January 2, 2024
We previously explored the new ‘failure to prevent fraud’ offence created by the Act, which you can read here.
This article discusses some of the other changes that the Act is seeking to implement, specifically the ‘corporate transparency’ ambitions of the Act.
As well as taking steps to prevent fraud and expand the UK’s response to economic crime, the Act also seeks to support Companies House in delivering a better service and improving the reliability of its data.
Companies House performs two vital roles which underpin the UK’s business environment: it facilitates the creation of companies and other legal entities and it provides, free of charge and online, information about those entities on a public register. This is for the benefit of investors, creditors and the general public.
Companies House has already began preparing for the upcoming changes, with some measures expected to be introduced in early 2024. These measures include requiring all companies to supply a registered email address; stronger checks on company names; greater powers to query and reject information; and steps to identify and remove inaccurate information from the public register at Companies House.
Some of the other planned reforms include:
One of the key purposes of the Act is to empower the Registrar to promote the integrity of the public register and to proactively share information with other authorities. Currently, Companies House is required to accept information if it is “properly delivered”. It has limited powers to correct or query information in suspicious circumstances.
The legislative changes under the Act will permit the Registrar to correct or query information so that they can take proactive decisions about filing. If an entity fails to respond to a query, or to provide sufficient evidence in its response, the Registrar may take action. This is aimed at catching anything which undermines the quality of information on the register, or which enables individuals to pursue illicit activity, such as fraud and other economic crime.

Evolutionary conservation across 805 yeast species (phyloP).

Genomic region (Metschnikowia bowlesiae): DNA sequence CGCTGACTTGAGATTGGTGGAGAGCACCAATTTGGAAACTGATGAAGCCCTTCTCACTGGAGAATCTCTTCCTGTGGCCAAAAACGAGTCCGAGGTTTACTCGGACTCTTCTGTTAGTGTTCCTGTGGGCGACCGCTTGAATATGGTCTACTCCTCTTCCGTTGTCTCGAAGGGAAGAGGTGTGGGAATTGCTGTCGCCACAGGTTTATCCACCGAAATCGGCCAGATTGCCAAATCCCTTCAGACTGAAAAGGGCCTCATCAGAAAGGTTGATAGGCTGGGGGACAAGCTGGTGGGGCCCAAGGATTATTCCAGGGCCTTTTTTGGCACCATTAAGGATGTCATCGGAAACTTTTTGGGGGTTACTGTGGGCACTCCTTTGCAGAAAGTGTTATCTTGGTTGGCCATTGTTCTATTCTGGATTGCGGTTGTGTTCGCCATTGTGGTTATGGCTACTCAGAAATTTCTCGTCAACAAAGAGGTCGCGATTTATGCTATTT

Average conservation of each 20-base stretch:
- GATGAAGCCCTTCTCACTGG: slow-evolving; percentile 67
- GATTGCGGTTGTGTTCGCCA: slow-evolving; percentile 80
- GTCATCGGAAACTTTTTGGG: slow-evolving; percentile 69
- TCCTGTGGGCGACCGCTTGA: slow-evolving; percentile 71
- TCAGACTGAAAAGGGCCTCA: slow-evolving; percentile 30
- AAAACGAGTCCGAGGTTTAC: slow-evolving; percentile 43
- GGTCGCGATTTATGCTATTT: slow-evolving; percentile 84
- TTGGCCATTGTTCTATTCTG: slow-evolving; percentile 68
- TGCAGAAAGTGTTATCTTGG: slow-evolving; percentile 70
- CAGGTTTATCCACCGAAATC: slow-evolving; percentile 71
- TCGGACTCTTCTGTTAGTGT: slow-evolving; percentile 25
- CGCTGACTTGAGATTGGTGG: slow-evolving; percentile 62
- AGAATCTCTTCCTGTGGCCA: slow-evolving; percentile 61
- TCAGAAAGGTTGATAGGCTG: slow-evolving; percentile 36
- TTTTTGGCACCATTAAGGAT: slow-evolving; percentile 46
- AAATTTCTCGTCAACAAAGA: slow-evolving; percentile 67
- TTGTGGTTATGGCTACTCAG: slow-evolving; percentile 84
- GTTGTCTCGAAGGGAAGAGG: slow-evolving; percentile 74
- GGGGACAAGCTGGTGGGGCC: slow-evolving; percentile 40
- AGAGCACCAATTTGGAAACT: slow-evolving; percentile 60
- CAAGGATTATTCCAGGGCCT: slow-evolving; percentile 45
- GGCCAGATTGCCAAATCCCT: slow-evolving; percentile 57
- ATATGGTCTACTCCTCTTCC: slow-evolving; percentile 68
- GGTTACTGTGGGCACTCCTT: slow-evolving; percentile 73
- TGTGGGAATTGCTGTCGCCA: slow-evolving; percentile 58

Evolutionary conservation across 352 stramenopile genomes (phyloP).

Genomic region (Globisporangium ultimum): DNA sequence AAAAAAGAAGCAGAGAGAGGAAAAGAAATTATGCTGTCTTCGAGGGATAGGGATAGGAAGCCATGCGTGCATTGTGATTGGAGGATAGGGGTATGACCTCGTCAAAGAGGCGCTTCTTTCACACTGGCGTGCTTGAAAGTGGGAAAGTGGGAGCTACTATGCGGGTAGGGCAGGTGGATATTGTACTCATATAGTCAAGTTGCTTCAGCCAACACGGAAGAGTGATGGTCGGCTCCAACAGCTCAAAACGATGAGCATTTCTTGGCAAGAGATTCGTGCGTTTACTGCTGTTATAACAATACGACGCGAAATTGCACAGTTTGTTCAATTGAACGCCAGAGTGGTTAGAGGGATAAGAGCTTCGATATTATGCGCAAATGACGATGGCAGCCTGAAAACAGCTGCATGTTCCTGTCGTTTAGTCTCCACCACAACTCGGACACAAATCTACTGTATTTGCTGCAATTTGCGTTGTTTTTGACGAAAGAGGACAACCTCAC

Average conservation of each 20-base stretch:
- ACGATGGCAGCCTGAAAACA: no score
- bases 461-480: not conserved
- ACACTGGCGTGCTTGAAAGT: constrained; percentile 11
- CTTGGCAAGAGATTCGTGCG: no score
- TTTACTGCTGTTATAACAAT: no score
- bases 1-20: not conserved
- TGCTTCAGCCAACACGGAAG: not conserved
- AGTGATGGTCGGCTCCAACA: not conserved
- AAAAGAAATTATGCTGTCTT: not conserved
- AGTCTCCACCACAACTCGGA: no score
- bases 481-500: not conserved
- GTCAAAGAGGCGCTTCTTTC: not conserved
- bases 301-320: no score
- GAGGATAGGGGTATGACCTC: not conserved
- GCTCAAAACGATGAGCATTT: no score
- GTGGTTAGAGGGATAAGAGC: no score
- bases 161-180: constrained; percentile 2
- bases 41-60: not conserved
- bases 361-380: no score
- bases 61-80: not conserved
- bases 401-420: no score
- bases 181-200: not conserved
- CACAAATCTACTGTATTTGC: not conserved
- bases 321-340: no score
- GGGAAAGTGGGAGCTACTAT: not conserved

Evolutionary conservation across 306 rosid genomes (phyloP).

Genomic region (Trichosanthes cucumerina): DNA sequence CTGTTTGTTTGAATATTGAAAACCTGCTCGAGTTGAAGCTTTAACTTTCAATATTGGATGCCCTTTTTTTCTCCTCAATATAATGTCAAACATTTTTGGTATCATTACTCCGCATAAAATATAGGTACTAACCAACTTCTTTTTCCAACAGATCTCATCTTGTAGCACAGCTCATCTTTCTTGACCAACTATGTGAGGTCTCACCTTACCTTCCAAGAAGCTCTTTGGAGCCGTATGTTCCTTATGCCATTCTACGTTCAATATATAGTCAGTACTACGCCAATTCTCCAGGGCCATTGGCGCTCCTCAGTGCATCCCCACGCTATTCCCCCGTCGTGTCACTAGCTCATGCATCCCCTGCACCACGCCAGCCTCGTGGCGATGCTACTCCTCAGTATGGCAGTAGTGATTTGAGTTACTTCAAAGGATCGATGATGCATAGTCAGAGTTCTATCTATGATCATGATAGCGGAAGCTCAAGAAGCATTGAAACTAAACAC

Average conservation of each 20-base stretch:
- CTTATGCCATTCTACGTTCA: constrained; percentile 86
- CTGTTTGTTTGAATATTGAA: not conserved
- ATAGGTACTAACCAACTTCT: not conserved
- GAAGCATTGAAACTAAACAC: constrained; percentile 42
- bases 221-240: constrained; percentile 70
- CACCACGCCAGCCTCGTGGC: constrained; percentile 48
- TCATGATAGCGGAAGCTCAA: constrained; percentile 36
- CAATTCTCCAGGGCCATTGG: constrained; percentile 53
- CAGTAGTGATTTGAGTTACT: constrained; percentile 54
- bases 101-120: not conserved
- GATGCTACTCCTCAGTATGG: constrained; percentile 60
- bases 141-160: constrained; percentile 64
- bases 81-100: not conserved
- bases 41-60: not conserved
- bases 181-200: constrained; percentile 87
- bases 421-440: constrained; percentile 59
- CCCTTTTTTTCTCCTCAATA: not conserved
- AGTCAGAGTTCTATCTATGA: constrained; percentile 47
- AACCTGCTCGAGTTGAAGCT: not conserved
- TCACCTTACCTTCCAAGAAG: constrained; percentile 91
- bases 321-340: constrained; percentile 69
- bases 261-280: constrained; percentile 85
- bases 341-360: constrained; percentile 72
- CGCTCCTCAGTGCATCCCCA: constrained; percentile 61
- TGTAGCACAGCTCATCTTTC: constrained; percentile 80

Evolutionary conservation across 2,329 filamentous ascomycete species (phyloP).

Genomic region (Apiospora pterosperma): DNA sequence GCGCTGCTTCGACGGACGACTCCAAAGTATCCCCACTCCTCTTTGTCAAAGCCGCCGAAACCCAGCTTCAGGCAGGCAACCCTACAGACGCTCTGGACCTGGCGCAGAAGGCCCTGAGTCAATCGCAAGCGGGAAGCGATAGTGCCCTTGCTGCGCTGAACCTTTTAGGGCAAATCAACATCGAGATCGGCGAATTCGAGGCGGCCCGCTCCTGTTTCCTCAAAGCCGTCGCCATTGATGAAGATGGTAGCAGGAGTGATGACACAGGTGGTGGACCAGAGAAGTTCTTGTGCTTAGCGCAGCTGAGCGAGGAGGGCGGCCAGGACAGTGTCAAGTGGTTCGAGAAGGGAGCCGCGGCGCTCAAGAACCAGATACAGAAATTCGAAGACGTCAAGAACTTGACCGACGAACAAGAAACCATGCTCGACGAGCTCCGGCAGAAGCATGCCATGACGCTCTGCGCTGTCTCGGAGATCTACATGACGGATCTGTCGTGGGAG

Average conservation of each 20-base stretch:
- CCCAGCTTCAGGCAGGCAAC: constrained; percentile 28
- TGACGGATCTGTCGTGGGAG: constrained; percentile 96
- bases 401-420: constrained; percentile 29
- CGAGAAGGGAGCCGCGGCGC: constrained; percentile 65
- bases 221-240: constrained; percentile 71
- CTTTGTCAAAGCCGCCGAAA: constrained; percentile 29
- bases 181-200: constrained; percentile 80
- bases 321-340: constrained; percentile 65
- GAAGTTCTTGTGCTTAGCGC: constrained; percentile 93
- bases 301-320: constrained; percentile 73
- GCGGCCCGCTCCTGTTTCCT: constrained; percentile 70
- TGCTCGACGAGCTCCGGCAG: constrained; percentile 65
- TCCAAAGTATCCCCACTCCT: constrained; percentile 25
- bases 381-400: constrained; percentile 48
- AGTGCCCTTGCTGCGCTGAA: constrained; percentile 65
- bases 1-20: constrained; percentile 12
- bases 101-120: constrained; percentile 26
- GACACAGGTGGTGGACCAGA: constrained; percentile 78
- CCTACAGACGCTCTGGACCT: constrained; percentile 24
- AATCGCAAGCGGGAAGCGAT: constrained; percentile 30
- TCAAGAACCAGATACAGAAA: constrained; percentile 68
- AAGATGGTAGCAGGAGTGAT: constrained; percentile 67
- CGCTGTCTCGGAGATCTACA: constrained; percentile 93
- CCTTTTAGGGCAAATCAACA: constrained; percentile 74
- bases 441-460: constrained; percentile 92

There is also the suggestion that third parties will be able to raise a query or ‘tip off’ the Registrar when it comes to fraudulent activities.
Companies will no longer be required to keep their own registers of directors, directors’ residential addresses, company secretaries and persons with significant control. Instead, they will be required to file all relevant information directly with Companies House.
For all new and existing companies, directors, persons of significant control and relevant officers of a registrable relevant legal entity, will be required to have their identification verified. The Act creates two types of identification verification; it can be done with Companies House directly or through an authorised corporate service (such as a law firm or accountancy firm).
A director will not be permitted to act as a director, and companies must ensure that a person does not act as a director, unless and until their identity has been verified.
The burden is on both the officer and the company to ensure verification; breach of these requirements will be criminal offences.
Most of the provisions in the Act will be implemented via secondary legislation which is yet to be published and some of the changes will require development of new systems by Companies House before they are introduced. For that reason, it is anticipated that it will be at least a year until most of these provisions are in force.
There are, however, things that those responsible for company record-keeping and administration can be thinking about in the meantime. These include:
If you require assistance with any commercial or corporate matters, please contact a member of our commercial team, Emily Shingler, via email at email@example.com or via telephone on 029 2082 9102 for a free initial chat to see how we can help you.
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